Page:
Forum for Science, Industry and Business

Sponsored by:     3M 
Search our Site:

 

Dwarf mistletoe reveals its sexual secrets

15.12.2004


Hold off putting up your usual variety of mistletoe – the dwarf mistletoe could soon eclipse its better-known Christmas cousins as the green fertility symbol of choice for holiday party goers. In fact, the discovery of the intimate details of the sex life of the dwarf mistletoe is even getting traditionally staid botanists hot and bothered.

New research shows that the dwarf mistletoe, a member of the same Viscaceae family as the better-known Christmas varieties, is truly worthy of being hung with pride. The stubby variety might be a clumpy green parasite of conifers, but it turns out to have the world’s only water-pump seed ejection system. One that can fire a seed up to a dazzling 20 meters (65 feet). So who are you calling a dwarf now?

"The dwarf species I studied in Manitoba has a gestation period of one-and-a-half years, after which the seed blasts out of the fruit. This extreme buildup of water pressure as a seed dispersal system is rare in the plant world," says Dr. Cynthia Ross, an assistant professor at the University College of the Cariboo in Kamloops, British Columbia.



Dr. Ross, who describes herself as a "plant gynecologist," is the first to figure out some of the cellular characteristics behind the dwarf mistletoe’s impressive ejection system. The results of her NSERC-funded research, co-authored by the University of Manitoba’s Dr. Michael J. Sumner, are published, in part, in the current issue of the Canadian Journal of Botany.

The seeds of the larger Christmas mistletoes (Viscum album and Phoradendron serotinum, parasites respectively of trees in Europe and the eastern U.S.) are dispersed by birds. Indeed, "mistletoe" literally means "turd on a twig." This refers to the fact that offspring of these parasitic plants start to grow on a new tree host after being eaten and deposited by a bird, complete with their own kick-start fertilizer.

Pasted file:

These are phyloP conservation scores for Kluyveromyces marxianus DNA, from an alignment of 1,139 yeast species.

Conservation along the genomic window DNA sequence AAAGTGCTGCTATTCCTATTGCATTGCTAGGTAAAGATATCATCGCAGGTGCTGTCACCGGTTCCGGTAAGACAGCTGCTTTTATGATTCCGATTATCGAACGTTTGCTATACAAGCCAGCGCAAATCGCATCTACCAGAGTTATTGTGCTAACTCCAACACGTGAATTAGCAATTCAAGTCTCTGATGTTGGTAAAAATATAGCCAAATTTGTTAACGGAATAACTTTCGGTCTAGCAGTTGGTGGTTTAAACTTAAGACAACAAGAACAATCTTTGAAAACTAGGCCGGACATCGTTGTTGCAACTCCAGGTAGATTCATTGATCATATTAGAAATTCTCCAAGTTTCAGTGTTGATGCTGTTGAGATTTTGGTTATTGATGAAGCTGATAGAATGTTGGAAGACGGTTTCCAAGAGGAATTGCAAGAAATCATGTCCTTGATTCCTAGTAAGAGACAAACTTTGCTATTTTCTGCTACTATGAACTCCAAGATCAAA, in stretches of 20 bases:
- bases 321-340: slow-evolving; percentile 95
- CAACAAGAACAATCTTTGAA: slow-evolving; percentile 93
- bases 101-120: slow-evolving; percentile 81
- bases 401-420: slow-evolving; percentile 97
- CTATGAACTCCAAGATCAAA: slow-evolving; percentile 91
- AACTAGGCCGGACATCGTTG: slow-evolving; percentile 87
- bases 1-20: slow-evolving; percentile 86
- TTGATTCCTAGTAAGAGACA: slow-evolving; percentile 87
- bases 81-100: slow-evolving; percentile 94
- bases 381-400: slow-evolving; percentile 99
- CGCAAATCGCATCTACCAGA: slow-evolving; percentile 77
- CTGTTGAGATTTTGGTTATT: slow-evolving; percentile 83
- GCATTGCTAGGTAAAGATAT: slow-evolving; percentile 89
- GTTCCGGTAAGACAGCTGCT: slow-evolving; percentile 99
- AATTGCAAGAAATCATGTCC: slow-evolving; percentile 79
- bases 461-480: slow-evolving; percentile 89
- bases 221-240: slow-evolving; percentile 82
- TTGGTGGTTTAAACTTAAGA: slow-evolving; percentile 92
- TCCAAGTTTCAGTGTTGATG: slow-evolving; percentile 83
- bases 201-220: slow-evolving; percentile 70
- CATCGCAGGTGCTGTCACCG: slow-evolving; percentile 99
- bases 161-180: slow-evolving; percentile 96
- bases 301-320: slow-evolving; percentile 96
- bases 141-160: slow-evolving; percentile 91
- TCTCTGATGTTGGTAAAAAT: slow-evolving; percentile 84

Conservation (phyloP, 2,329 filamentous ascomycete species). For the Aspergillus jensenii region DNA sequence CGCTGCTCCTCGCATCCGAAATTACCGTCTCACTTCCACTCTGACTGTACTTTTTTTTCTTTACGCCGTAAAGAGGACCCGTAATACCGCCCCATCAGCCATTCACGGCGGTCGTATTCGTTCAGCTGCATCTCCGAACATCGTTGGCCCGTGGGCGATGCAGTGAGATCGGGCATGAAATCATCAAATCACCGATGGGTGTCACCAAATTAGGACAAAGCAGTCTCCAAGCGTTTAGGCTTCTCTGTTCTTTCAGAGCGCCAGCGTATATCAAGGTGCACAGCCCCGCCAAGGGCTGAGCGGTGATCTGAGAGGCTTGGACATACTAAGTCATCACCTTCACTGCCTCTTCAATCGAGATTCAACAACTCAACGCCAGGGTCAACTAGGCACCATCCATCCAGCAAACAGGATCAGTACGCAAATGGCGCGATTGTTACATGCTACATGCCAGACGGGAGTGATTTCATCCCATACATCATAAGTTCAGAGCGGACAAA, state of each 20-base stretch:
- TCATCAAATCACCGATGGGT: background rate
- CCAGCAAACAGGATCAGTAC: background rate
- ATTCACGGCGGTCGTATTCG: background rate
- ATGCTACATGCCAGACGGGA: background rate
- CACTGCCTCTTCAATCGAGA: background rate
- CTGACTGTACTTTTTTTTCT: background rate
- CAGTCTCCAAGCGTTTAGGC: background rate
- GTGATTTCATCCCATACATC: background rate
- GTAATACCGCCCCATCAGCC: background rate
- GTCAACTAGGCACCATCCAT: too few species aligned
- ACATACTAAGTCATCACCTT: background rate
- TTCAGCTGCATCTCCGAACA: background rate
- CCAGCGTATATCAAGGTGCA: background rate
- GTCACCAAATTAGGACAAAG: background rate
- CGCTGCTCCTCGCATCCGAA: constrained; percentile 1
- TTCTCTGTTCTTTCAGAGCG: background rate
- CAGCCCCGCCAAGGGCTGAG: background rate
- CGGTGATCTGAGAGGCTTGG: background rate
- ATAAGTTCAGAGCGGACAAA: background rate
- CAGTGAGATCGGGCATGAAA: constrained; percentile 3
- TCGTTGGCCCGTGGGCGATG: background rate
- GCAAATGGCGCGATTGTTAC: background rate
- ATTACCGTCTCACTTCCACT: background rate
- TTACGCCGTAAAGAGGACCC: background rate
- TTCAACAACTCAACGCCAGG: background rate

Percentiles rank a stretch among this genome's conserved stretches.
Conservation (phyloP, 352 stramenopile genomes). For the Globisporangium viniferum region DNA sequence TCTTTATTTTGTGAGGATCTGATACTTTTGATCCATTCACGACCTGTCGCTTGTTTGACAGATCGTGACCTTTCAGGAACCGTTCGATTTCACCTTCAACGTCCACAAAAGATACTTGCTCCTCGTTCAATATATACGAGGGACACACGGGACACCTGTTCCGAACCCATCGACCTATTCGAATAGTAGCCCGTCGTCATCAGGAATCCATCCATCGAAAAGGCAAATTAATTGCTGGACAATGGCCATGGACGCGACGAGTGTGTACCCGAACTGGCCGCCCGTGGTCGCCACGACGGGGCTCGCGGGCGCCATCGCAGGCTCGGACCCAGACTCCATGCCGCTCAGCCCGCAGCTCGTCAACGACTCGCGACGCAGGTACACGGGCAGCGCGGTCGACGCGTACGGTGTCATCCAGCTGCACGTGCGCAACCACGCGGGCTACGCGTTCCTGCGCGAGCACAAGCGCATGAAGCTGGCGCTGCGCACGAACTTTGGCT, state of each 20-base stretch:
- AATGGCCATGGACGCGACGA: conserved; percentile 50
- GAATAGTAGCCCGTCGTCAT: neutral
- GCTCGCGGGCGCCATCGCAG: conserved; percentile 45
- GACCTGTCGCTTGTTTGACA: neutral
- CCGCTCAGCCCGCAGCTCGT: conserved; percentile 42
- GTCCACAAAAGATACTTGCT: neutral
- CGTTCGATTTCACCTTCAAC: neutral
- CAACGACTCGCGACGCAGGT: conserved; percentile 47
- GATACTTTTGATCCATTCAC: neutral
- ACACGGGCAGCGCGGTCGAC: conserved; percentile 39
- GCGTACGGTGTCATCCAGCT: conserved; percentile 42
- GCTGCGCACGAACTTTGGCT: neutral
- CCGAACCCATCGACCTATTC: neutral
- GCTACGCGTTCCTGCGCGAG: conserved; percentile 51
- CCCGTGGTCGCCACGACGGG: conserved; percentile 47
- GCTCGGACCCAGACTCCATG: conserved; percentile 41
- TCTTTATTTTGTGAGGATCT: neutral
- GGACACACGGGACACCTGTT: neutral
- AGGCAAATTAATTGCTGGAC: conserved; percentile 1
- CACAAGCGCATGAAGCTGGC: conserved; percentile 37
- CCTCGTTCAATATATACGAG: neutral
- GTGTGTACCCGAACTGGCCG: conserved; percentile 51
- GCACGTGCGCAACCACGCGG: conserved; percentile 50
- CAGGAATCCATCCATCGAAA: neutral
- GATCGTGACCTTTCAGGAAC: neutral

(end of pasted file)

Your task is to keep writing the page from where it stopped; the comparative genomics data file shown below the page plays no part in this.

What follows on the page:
But the dwarf mistletoe takes spreading its seed into its own hands. Through a painstaking microscopic analysis of the seed’s embryonic development, Dr. Ross determined that the growing fruit stores water in a gelatinous substance secreted by helical, or spring-shaped, cells. The water pressure builds until, aided by the spring-like nature of the cells, the fruit explodes.

In Manitoba this mass birthing event occurs during a two-day period around Labour Day. (Really.) "It’s an event that takes place very quickly," says Dr. Ross of the ejection of the rice-grain-sized seeds. "I’ve been hit by them." As if this discovery weren’t enough to earn the dwarf mistletoe a place of honour by the front door, Dr. Ross says her probing has revealed another floral first that’s "really going to shake things up" in the world of plant reproduction science.

The male portion of the dwarf mistletoe sends out its pollen tube prematurely (or pre-emptively, depending on your interpretation). "In all previously described flowering plants, the formation of the egg and its accessory cells is thought to trigger a chemical signal that causes the pollen tube to find the egg and fertilize it. But with my dwarf mistletoe, the pollen tube, which contains the plant’s sperm, grows down through the young flower and reaches the area where the egg is going to be long before the egg develops. And that contradicts all of the previous literature," explains Dr. Ross.

Understanding the details of the dwarf mistletoe’s bedroom life feeds more than just verdant curiosity. Dwarf mistletoes (species of the genus Arceuthobium) are the most destructive pathogens of standing timber in North America. These parasites suck water, minerals and sugars from their tree hosts, stunting their growth and in some cases killing the trees. These include economically important trees, such as the lodgepole pine in British Columbia and the jack pine in central Canada.

"We could potentially target the unusual characteristics of dwarf mistletoe reproduction in disease control, either at the pollination or seed dispersal stages," says Dr. Ross. "Neighbouring plants, thanks to their more mundane sex life, would likely be safe from whatever we use to kill the pathogen."